“I need a bunting for a newborn. White without bows or ruching. Maybe with a little embroidery.” Before going into the children’s store, Yulia practiced these words a few times so she could avoid any extra questions from the sales clerk. “Do they have it or not? Is it the right size? Grab it and go.” A few times. In advance. In her mind.
Yulia pushed the shop door open. From all sides strollers, toys, onesies, booties, and mittens stared at her. She gathered herself and went up to the clerk.
“Do you have a white bunting for a boy? With nothing on it. Maybe with a little embroidery.”
“You know, we don’t have anything like that right now,” the clerk answered. But before Yulia had a chance to thank him and leave, he offered, “But we have bigger sizes. They’re three in one. They can be put into sleds. . .”
But Yulia wasn’t listening. Put the bunting in a sled? It’s June. The other shops also suggested something for the future—for two years, three, to grow into. But her son Liosha is just over a month old. He’s quite tiny and he needs the bunting now. White. Maybe with embroidery.
“We need it for a funeral,” Yulia couldn’t hold back and fired off. The clerk shut up and barely noticeably stepped back. Yulia ran out of the store.
Liosha was born at 28 weeks and lived a little more than a month. In pregnancy, the perinatal period begins at 22 weeks—this is when a fetus gets a chance of surviving outside its mother’s womb. According to the World Health Organization, every year around 15 million children are born preterm and 1 million of them die from complications. Per 2010 statistics, in Ukraine ten out of one thousand births during the perinatal period do not survive. The Ministry of Health’s Center for Medical Statistics shows that in 2017 alone, 17,000 miscarriages were recorded before 22 weeks.
Yet, regardless of the diagnosis or the term when a wanted child is lost, from the moment of the newborn’s death, mothers have a tough road ahead.
“I knew it was going to be a boy, so when they confirmed it for me at the ultrasound, I wasn’t even surprised,” Yulia speaks quickly and emotionally, barely pausing. She has light hair and a soft look. The pictures of her kids on social media include a monochrome ultrasound that she has drawn angel wings on with a black marker. In the picture you can see the tiny nose and arms of Yulia’s son Liosha, who was born premature and lived just 39 days.
This was in 2012. Yulia and her husband Sasha had long been planning on having a child when they finally found out Yulia was pregnant.
“Everyone was happy,” Yulia smiles. “I have an older daughter, Lera, from a previous marriage, but this was my husband’s first child. I had been waiting for that moment so long that I was just unbelievably happy to be pregnant.”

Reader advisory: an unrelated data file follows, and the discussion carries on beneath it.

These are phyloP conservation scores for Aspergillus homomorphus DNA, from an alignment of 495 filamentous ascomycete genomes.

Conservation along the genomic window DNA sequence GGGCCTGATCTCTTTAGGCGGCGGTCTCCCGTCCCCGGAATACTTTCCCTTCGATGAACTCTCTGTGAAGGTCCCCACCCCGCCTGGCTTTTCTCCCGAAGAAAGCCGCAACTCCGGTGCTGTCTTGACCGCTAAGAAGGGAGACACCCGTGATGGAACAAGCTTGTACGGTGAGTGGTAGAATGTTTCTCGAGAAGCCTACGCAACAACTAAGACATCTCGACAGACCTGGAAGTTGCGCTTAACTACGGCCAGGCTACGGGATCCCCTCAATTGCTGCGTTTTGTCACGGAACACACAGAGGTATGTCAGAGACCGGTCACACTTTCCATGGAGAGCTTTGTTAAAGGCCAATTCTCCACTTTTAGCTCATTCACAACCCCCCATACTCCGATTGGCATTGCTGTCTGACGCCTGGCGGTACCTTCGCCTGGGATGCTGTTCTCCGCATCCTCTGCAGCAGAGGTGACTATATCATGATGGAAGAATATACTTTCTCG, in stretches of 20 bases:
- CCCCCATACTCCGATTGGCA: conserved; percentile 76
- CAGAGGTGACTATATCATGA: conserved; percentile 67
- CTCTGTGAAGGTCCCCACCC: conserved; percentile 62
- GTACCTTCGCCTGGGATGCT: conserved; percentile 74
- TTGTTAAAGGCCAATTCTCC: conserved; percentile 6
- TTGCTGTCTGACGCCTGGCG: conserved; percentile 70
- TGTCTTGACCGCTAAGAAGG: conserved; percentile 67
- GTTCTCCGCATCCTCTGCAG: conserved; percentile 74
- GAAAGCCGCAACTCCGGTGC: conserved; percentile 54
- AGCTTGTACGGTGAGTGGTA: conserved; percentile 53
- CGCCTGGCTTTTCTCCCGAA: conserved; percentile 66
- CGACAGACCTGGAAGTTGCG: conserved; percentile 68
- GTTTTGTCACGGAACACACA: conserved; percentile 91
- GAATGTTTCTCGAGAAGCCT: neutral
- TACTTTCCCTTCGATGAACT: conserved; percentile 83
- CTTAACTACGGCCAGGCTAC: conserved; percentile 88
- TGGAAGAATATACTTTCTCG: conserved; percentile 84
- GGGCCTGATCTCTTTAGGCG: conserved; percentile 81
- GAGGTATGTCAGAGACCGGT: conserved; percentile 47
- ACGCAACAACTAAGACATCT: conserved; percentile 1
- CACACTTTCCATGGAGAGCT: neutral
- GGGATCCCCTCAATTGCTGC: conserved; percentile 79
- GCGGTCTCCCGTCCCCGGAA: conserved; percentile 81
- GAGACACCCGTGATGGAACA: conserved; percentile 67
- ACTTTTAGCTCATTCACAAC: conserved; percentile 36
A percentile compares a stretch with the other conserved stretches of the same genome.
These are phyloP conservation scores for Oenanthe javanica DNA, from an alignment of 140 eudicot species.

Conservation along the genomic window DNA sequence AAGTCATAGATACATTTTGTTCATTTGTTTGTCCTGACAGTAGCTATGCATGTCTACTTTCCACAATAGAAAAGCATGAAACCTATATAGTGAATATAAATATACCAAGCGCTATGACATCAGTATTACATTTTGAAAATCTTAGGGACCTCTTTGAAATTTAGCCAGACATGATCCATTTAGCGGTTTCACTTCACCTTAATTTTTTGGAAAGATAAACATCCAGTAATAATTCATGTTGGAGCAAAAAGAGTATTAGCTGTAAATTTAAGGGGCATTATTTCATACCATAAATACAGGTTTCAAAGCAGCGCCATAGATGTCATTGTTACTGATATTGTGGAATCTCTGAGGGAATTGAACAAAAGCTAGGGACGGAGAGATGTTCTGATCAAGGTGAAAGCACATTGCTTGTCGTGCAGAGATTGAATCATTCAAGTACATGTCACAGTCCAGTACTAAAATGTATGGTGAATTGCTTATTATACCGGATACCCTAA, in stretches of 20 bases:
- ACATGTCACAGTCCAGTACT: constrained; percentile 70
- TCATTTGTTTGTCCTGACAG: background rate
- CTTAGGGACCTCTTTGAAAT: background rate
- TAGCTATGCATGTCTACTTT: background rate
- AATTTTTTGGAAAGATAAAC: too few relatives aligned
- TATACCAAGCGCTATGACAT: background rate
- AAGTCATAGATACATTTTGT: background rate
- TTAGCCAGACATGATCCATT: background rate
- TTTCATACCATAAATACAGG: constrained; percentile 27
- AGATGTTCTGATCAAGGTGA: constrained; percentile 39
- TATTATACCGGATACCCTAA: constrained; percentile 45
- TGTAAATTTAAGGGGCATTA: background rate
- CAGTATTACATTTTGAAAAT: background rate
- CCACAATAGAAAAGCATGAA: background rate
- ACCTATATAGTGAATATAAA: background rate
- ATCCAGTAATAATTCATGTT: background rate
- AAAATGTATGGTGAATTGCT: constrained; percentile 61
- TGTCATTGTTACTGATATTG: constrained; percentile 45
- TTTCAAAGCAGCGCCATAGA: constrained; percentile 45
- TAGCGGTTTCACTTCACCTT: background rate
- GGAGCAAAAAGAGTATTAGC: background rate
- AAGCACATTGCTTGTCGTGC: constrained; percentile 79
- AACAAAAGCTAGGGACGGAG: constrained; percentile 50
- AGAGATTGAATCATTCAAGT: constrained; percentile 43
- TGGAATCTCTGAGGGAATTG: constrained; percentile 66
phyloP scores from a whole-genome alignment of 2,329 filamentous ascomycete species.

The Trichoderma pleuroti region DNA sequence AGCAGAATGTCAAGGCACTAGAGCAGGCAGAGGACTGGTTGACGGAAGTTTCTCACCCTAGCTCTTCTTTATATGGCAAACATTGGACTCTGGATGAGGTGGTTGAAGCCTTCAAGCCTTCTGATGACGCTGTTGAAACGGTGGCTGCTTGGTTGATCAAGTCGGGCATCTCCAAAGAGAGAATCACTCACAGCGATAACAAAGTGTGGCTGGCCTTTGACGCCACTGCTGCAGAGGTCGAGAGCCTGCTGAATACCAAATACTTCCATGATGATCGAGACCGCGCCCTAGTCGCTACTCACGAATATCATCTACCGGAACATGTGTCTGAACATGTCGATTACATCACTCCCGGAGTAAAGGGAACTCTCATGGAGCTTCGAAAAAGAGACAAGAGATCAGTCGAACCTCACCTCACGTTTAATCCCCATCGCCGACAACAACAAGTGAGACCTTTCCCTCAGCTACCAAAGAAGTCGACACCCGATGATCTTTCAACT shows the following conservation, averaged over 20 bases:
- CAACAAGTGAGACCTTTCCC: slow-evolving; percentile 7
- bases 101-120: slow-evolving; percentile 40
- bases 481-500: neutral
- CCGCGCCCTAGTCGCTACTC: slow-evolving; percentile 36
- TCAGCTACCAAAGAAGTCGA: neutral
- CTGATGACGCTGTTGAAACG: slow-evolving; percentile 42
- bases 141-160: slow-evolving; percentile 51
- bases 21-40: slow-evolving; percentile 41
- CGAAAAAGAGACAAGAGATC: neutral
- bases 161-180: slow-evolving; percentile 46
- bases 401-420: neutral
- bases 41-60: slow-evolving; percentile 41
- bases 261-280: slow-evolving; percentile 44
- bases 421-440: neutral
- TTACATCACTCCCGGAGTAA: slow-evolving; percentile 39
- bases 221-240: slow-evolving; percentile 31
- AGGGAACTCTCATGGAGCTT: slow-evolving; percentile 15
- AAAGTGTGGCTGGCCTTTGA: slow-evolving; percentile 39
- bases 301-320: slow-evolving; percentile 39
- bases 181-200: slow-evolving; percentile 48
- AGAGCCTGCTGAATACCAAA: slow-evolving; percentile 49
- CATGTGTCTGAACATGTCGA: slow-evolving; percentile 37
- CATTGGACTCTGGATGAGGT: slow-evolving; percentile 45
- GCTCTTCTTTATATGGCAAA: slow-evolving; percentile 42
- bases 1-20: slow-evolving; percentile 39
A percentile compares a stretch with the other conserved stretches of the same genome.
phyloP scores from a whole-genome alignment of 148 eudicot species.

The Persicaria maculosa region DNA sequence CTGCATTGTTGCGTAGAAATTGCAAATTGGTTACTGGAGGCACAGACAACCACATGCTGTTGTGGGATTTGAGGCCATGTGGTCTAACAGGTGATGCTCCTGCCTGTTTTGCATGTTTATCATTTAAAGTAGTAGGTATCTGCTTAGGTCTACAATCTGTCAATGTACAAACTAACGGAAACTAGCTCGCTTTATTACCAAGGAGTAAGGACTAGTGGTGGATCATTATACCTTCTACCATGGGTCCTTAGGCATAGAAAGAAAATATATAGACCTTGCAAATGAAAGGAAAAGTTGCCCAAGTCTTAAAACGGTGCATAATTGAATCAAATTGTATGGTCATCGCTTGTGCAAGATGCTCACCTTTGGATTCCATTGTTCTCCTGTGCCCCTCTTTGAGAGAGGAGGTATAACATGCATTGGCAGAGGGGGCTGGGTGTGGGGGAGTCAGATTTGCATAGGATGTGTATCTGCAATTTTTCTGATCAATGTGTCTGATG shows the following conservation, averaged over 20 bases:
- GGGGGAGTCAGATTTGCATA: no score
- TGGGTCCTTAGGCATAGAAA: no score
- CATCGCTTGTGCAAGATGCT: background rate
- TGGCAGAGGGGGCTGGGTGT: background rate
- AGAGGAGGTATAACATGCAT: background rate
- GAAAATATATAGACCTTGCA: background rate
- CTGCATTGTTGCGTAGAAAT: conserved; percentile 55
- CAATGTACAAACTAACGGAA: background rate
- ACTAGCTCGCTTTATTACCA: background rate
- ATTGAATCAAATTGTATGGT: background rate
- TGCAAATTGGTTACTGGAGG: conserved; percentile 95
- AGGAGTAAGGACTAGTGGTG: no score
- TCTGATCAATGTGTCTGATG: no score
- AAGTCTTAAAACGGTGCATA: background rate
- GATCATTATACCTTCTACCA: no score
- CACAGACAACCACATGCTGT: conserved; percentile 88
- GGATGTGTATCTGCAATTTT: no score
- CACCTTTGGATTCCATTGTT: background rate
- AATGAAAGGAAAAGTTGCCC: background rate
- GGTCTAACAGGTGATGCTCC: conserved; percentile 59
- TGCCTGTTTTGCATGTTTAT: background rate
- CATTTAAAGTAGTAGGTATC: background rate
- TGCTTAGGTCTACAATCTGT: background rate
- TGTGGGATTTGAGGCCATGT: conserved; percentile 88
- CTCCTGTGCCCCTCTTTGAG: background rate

Closer to week 18 the doctor told Yulia that her placenta was very low and there was a risk of bleeding. She was kept in the hospital for a week “for observation,” after which she was advised to rest more and take care of herself. Yulia had no stress and didn’t lift heavy objects. The doctors weren’t panicking and she didn’t worry either—she left the hospital and went about her ordinary life. The baby was the size of a pear.
One Friday, Yulia was heading home after work and noticed blood in the bathroom. A lot of blood.
“There was so much blood it was like someone had turned on a water faucet,” Yulia recalls. “I noted the time and called an ambulance. When the doctors arrived, I begged them to save the child.”
Then everything happened really fast. Yulia was transported to the perinatal center, paperwork was filled out, and they took her into the OR. They strapped her to the operating table, inserted a catheter, and prepared to stop the bleeding. The head doctor who brought in the ultrasound device said there was no placental abruption.
“Be thankful that we won’t be doing a C-section today,” the nurse told her.
That was week 24, and the fetus was the size of a cob of corn. Yulia couldn’t imagine that it was even possible to do a caesarean section so early in gestation. Maybe tying up the vessels, blocking the veins, anything—but not taking out the child.
“I said I didn’t want a C-section and started getting up,” Yulia says. “They laid me back down, gave me some shot, and took me to a room where they were prepping women for delivery. They told me not to get up. I laid there and prayed for the bleeding to stop. Everything was over by morning and they transferred me to the pathology ward.”
Yulia still didn’t know that there were only four weeks until her delivery. Over this time, despite bleeding she managed to avoid operations three more times. She found out that after week 30, the fetus is much stronger and has an easier time getting out. The last time, by now the fourth, she started bleeding in the middle of the night. The doctors again examined Yulia and told her that this time the placenta was starting to separate from the uterus and the child was suffocating. She had to give birth. Liosha was only 28 weeks old, weighed 2 lbs, 10 oz, and had already survived asphyxiation.
“The doctors said that we had a stable baby boy,” Yulia pauses before continuing. “They would only let us visit the ICU for an hour at a time during certain periods. But for me everything was in a fog. My husband said I shouldn’t rush off to see the baby, but I wanted to so badly, I cried and begged the doctors to let me in to see Liosha. This was about 11 o’clock at night and I couldn’t wait for visiting hours. Before I met him, I had never seen such a small child.”
Yulia and her husband believed everything was okay and tried not to think otherwise. The doctors said the child was a healthy weight and was gradually stabilizing. The parents named their son Oleksii, got a birth certificate, and invited a priest into the ICU to baptize the small boy. Yulia later learned that despite all the efforts of parents and doctors, the child could take a step back.
On Liosha’s 39th day of life, Yulia was at home changing clothes after returning from the hospital. Her older daughter Lera was also at home and her husband Sasha was supposed to come back from work soon.